Boss Baby: Back in the Crib season 2 review: Stakes get higher in this heartwarming sequel

Boss Baby: Back in the Crib returns for its season 2 with Ted and Tina embarking on many new adventures while facing several challenges and threats that a new enemy poses.


Tina and Ted come up with a new scrappy startup and spend the entirety of the second season fighting over what the name of their Untitled Templeton Project should be.

The Luxes with their Baby Corp and a new enemy in Crispin Biscuits pose plenty of threats and challenges but the Templetons manage to overcome them all one by one.

The final battle with Crispin ends up in his defeat but also exposes Boss Baby’s real identity. Meanwhile, a new crisis emerges and to thwart it and get rid of his charges, Ted is helped by Tina, Baby Corp, his friends, family, and many other babies.

Carol initially wishes to have Tina retire but at the end realizes her errors and lets her make that decision by herself. Meanwhile, Ted gets all his charges dropped as Bradley and the enemies get arrested.


JP Karliak as Boss Baby and Mary Faber as Tina are just as great as ever, bringing the range and energy the fans have come to expect from their performances.

Nicole Byer has brief moments as Nannycam No Filter CEO Baby but names most of her time as the energetic villain who gets one-upped by the season’s big baddie — Crispin Biscuits.

Talking about the big baddie, Luke Millington-Drake delivers a truly menacing performance as the eerily smooth and confident mastermind Crispin Biscuits, managing to effectively bring in a sinsiter energy into the role without going to any overt lengths or doing anything caricature-ish.

The rest of the supporting cast is filled with great performances all of which add significantly to the chaos and charm of the Boss Baby universe.


Boss Baby: Back in the Crib season 2 has a lot of heart at times and along with the adorable faces and voices that populated the show, the heartwarming stories and lessons make for a great binge experience with family.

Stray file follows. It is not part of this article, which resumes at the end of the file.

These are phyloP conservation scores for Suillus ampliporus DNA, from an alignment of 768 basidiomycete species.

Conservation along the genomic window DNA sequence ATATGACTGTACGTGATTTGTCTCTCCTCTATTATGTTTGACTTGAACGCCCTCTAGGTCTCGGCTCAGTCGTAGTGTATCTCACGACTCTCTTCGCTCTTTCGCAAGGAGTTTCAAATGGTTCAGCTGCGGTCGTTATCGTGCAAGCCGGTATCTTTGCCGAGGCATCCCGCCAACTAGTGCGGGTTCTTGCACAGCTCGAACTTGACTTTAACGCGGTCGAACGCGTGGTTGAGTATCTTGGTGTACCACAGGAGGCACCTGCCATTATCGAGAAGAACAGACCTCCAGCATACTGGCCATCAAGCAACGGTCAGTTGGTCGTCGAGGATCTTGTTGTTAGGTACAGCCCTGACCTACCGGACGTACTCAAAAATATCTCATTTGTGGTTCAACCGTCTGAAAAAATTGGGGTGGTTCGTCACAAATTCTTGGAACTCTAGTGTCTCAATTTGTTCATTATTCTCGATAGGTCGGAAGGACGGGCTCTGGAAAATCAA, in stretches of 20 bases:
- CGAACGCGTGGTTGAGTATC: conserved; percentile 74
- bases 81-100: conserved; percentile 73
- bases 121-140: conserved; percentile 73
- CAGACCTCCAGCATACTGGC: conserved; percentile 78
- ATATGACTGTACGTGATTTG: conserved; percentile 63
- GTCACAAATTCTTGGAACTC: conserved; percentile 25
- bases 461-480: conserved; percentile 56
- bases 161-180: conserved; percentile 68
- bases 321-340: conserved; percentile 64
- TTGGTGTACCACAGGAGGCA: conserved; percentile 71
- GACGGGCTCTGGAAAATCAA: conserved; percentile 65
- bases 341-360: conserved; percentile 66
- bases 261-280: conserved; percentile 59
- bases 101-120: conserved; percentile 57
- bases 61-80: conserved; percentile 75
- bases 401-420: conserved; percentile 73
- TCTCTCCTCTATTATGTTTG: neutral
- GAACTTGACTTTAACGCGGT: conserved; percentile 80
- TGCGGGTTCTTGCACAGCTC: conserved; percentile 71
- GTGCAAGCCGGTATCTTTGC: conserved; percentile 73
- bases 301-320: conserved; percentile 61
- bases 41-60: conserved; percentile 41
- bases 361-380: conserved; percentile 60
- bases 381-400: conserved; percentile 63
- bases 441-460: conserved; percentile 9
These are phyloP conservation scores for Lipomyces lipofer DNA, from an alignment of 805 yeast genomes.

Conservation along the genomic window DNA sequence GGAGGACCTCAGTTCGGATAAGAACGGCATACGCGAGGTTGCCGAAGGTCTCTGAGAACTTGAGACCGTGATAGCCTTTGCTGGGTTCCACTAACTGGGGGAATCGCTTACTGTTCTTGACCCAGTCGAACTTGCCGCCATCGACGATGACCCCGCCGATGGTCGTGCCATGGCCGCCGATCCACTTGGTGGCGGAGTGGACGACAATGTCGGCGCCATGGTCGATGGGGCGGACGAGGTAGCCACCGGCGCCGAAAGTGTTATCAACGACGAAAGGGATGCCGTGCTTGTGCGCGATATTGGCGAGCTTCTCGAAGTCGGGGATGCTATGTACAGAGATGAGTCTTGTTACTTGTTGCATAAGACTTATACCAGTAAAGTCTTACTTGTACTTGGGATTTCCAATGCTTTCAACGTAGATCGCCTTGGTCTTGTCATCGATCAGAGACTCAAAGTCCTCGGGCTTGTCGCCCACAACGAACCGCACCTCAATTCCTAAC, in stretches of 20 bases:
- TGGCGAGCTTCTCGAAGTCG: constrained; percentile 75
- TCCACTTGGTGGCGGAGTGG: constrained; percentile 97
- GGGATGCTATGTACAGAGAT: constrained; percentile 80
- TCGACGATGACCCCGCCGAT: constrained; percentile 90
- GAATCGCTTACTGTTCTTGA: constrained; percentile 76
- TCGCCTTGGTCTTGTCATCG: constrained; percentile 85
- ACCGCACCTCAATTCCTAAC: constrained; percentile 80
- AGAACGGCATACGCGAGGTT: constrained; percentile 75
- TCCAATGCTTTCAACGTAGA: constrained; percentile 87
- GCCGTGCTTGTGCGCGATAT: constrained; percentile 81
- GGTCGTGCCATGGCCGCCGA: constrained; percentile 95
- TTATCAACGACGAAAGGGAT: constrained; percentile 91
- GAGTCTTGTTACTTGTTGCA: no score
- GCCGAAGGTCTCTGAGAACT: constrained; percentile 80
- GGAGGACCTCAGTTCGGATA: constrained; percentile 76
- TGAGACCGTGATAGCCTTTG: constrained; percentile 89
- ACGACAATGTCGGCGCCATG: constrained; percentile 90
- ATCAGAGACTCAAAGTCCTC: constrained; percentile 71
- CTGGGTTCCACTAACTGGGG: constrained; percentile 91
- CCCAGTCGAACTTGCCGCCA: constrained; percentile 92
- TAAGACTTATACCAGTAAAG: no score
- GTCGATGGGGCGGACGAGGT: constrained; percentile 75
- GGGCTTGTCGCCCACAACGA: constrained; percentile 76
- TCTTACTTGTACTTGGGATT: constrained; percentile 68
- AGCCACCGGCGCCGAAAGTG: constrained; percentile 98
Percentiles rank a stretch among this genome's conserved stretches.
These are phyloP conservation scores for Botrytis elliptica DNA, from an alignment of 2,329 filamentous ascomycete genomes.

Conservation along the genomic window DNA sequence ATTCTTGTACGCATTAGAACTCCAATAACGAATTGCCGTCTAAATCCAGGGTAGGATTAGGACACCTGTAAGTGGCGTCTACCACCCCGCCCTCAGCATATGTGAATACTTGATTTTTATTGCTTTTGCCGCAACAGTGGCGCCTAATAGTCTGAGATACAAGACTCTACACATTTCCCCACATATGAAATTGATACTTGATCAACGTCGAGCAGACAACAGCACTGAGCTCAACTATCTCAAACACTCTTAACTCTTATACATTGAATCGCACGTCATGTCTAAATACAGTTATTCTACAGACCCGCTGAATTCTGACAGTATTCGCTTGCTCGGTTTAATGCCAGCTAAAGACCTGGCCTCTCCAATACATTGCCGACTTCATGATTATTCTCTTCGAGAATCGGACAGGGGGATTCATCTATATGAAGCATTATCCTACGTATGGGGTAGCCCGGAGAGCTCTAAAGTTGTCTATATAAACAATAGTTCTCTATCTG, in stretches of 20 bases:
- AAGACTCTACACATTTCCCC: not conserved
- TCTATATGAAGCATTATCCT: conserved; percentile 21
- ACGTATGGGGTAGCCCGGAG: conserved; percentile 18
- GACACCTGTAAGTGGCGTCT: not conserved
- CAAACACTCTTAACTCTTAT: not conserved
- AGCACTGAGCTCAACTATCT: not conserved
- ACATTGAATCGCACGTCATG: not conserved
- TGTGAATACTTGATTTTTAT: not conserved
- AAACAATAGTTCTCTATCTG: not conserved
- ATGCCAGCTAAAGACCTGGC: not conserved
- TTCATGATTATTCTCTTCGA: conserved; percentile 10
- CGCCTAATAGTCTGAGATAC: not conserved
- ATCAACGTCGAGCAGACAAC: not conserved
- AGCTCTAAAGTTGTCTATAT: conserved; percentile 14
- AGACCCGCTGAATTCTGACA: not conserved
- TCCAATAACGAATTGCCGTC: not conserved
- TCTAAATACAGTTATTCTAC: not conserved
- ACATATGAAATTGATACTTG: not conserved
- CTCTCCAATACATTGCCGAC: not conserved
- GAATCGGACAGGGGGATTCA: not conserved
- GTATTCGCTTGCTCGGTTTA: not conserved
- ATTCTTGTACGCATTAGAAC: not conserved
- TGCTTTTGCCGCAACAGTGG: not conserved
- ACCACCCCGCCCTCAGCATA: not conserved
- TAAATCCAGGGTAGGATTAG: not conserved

There are many fun moments during the Templetons’ adventures and misadventures and the world-building is really comprehensive this season.

Season 2 greatly benefits from a vicious villain who poses threats that have actual, significant stakes and even though the good guys win the battles, Crispin Biscuits emerges as one of the best parts in this installment.


With a total of sixteen episodes, there’s a lot here that could easily have been divided into two cours, as binging the whole thing in one-sitting might prove to be a bit of a chore.

Crispin Biscuits deserves a better ending as he serves as one of the better villains with a mysterious past and sinsiter motivations that make him all the more compelling, which is why the state he ends up in is a bit of a letdown if that’s all there is to his character.

The story that follows once Crispin is done for comes across as a bit hastily paced and crammed up.


Boss Baby: Back in the Crib season 2 presents a series of stories and adventures that all feel refreshing as stakes are increased with the arrival of formidable enemies and tricky developments. Furthermore, at the core of the season is a story of family, friendship, and love, which imbibes the narrative with a lot of heart.

Boss Baby: Back in the Crib season 2
Boss Baby: Back in the Crib season 2 review: Stakes get higher in this heartwarming sequel 1

Director: Dan Forgione, Matt Whitlock, Pete Jacobs

Date Created: 2023-04-13 12:30

Editor's Rating:

Also Read: Boss Baby: Back in the Crib season 2 summary & ending explained

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